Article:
Meanwhile, the stock is cheap on a price/earnings basis. BDX has historically enjoyed a 10%-30% premium to the S&P 500; today, it’s trading at a 15% discount.


While we understand that the consensus view of a ‘soft landing’ is quite possible, it’s not the only path the economy could take. That’s why we are committed to approaching this market with patience and discipline. From our vantage point, we are not seeing as many fat pitches to swing at, and we don’t believe it makes sense to swing outside of our strike zone. This view is rooted in our 10 Principles of Value Investing™, which requires us to look for well-managed, financially strong businesses that can grow cash flow and intrinsic value over time.

Thank you for your continued trust and confidence.

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Portfolio Management Team

Heartland Advisors Value Investing Portfolio Manager Troy McGlone

Troy McGlone

Vice President and Portfolio Manager

Heartland Advisors Value Investing Portfolio Manager Colin McWey

Colin McWey

Vice President and Portfolio Manager

Composite Returns*


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Since Inception (%)10-Year (%)5-Year (%)3-Year (%)1-Year (%)YTD (%)QTD (%)
Opportunistic Value Equity Composite (Net of Advisory Fees)**10.088.5610.1110.4220.836.956.95
Opportunistic Value Equity Composite (Net of Bundled Fees)8.066.638.358.8419.196.586.58
Russell 3000® Value7.658.8610.187.7420.188.628.62

Source: FactSet Research Systems Inc., Russell Investment Group, and Heartland Advisors, Inc.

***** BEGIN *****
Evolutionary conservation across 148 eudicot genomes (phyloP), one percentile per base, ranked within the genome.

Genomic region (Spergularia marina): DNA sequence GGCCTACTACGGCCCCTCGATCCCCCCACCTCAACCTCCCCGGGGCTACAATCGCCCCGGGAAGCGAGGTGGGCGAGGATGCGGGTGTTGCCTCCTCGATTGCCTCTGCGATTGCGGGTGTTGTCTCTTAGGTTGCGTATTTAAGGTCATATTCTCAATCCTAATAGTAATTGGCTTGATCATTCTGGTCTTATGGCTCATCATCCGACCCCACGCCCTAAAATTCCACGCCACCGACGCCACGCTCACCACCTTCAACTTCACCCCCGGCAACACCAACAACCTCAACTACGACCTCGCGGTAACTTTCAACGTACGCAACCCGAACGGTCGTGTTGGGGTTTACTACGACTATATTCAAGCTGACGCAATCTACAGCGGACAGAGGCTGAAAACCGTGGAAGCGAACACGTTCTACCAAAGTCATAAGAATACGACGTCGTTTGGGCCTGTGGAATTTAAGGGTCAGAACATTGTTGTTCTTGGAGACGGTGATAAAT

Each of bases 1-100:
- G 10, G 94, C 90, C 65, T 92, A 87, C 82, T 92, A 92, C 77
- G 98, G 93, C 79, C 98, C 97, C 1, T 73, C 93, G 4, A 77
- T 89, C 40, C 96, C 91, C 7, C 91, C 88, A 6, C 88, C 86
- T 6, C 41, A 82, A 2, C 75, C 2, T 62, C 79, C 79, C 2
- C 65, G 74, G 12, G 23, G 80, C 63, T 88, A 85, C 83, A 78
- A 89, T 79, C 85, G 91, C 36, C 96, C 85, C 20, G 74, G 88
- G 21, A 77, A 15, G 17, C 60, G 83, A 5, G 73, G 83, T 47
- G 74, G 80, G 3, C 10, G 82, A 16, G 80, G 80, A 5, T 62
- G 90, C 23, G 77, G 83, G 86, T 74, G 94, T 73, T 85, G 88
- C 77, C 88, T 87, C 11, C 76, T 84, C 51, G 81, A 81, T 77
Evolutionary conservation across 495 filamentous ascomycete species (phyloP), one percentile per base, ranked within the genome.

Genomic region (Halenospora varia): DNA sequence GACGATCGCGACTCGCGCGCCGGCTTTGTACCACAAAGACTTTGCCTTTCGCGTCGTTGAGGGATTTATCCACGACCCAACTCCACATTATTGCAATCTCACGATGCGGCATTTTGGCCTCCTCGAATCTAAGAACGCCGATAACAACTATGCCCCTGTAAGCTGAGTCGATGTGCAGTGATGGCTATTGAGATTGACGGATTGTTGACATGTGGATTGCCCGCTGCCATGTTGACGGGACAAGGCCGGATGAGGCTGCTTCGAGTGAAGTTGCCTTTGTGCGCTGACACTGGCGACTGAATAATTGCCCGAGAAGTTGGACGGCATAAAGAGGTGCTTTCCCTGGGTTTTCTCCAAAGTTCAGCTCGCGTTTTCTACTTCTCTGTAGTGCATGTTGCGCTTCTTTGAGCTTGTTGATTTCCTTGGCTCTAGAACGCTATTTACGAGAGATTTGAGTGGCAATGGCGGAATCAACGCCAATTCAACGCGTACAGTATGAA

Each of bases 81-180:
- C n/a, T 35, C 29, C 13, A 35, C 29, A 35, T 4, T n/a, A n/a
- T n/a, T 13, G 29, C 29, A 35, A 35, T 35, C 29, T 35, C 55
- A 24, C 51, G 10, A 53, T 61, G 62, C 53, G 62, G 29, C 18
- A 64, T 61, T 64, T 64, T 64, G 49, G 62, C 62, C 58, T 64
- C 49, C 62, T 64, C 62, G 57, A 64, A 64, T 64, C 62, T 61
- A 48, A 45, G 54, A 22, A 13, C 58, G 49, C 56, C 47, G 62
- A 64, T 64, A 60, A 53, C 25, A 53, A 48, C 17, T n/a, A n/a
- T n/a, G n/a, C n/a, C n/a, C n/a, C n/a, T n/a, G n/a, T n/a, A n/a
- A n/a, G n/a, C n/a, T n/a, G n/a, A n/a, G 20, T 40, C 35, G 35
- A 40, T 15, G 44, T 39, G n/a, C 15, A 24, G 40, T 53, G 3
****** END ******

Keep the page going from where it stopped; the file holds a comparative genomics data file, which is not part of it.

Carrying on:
*Yearly and quarterly returns are not annualized. The Strategy's inception date is 9/30/1999. 
**Shown as supplemental information. 

The US Dollar is the currency used to express performance. Returns are presented net of advisory fees and net of bundled fees and include the reinvestment of all income. The returns net of bundled fees were calculated by subtracting the highest applicable sponsor portion of the separately managed wrap account fee from the net of advisor fees return.

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©2024 Heartland Advisors | 790 N. Water Street, Suite 1200, Milwaukee, WI 53202 | Business Office: 414-347-7777 | Financial Professionals: 888-505-5180 | Individual Investors: 800-432-7856

Past performance does not guarantee future results.

The Opportunistic Value Equity Strategy seeks to capture long-term capital appreciation by investing in companies with market capitalizations greater than $500 million. The Strategy’s flexible pursuit of value positions it as a core holding for investors.

In addition to stocks of large companies, the Opportunistic Value Equity Strategy invests in stocks of small- and mid-cap companies that are generally less liquid than large companies. The performance of these holdings generally will increase the volatility of the strategy’s returns.

Value investments are subject to the risk that their intrinsic value may not be recognized by the broad market.

Heartland Advisors, Inc. (the "Firm") claims compliance with the Global Investment Performance Standards (GIPS®). The Firm is a wholly owned subsidiary of Heartland Holdings, Inc., and is registered with the Securities and Exchange Commission. For a complete list and description of Heartland Advisors composites and/or a presentation that adheres to the GIPS® standards, contact the Institutional Sales Team at Heartland Advisors, Inc. at the address listed below.